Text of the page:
Since making landfall as a Category 3 storm in Cuba on Tuesday, Hurricane Ian is looking likely to be the fifth hardest hurricane to hit the US as it almost reached a Category 5 storm.
Historically, only four Category 5 storms have made landfall in the U.S. with maximum sustained winds greater than 155 mph.
Heavy, potentially flooding rain is expected to affect central Florida, southern Georgia, North Carolina, and the South Carolina coast with new tropical storm warnings issued for North and South Carolina.
For those overflying the central Florida area, currently, there are no restrictions, however, that could change at any time so keep a lookout for updates.
- For those operating in the area, please do so only if it is necessary
- Check ahead if the airport that you are planning to go to is open as well as the alternate airport
- Multiple airports are closed for the time being as well as many businesses (please see list below)
- Airports that remain open will see a lot more volume of traffic as several of the airports in the area remain closed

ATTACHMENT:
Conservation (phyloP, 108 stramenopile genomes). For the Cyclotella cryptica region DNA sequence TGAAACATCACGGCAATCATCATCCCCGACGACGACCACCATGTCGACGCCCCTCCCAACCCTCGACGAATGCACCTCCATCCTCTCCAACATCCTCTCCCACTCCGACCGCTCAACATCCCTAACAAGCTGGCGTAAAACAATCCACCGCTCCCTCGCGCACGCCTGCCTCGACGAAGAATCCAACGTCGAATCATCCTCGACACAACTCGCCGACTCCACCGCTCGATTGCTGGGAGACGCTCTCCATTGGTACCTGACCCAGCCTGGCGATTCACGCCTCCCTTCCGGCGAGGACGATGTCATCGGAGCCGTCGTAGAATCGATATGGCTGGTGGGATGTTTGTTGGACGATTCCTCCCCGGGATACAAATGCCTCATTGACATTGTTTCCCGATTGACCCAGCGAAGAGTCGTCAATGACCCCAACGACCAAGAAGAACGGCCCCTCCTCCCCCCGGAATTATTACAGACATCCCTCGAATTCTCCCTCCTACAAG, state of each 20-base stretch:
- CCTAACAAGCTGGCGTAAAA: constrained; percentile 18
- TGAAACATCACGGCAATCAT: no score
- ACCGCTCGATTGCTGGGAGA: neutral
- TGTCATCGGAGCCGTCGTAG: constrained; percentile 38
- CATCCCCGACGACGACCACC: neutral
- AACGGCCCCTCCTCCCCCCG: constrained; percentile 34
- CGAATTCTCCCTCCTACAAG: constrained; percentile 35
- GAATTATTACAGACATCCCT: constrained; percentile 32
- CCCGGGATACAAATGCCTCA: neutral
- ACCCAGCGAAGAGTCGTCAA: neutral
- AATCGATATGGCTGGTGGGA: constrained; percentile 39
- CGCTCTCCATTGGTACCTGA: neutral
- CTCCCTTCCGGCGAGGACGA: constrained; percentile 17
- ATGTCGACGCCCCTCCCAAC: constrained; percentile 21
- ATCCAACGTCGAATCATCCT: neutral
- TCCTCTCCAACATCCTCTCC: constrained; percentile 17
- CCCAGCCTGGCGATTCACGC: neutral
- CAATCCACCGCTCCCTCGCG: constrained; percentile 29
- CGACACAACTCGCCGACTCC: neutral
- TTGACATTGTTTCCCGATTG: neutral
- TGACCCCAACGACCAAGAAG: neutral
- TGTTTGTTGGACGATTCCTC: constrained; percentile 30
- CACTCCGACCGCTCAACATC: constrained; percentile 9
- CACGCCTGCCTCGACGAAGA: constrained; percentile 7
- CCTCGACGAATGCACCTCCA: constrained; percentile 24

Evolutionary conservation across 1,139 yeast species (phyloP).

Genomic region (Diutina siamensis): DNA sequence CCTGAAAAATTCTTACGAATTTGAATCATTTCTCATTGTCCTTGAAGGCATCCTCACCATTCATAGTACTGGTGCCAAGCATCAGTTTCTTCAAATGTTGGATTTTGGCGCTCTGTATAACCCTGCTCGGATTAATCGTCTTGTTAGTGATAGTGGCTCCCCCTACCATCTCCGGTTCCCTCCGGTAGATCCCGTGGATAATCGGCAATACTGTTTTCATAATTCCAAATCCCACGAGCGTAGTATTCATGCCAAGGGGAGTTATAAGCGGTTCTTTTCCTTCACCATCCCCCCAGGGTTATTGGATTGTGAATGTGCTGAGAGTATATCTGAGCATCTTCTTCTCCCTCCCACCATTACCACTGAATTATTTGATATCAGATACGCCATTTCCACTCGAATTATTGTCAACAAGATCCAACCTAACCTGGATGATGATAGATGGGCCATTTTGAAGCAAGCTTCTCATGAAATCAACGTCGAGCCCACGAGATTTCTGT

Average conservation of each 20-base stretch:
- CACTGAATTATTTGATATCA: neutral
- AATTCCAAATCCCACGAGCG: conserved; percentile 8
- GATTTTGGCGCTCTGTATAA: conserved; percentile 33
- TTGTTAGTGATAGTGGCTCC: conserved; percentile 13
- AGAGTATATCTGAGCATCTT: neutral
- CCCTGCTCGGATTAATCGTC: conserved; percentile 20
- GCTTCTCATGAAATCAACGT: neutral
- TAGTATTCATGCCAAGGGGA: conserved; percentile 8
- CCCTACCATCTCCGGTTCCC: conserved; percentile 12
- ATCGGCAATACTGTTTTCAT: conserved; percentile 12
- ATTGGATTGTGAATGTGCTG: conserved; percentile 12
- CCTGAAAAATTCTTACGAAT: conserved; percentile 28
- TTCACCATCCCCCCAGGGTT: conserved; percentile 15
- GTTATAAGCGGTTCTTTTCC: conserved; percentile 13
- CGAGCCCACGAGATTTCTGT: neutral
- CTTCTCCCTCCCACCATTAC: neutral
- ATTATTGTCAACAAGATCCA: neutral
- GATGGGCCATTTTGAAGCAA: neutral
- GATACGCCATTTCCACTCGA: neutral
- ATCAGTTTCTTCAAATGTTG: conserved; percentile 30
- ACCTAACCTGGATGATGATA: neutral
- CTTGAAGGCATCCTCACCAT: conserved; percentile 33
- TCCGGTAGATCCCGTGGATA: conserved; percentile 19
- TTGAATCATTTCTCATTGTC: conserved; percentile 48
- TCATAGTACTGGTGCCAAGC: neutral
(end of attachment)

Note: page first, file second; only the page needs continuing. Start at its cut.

- For those overflying the area, currently, there are no restrictions, however, that could change at any time
UAS Operations team in Houston is currently assisting clients with their Emergency Response Plans (ERP), flight watch, and meteorology services.
Operators planning trips to affected areas are advised to utilize the availability of UAS Supervisors in airports they would normally handle themselves.
In an emergency situation such as this, it is highly advisable that critical aspects of your flight be handled by a highly trained supervisor in that region.
UAS Supervisors are entirely dedicated to your flight and can ensure that all the services are in order and can quickly advise you if something needs to be a concern.
Airport closures have included:
Always confirm updates with your ITP, watch the weather closely, and plan accordingly as the situation is in constant flux.
For support with your flight operations to the Florida region, contact UAS Americas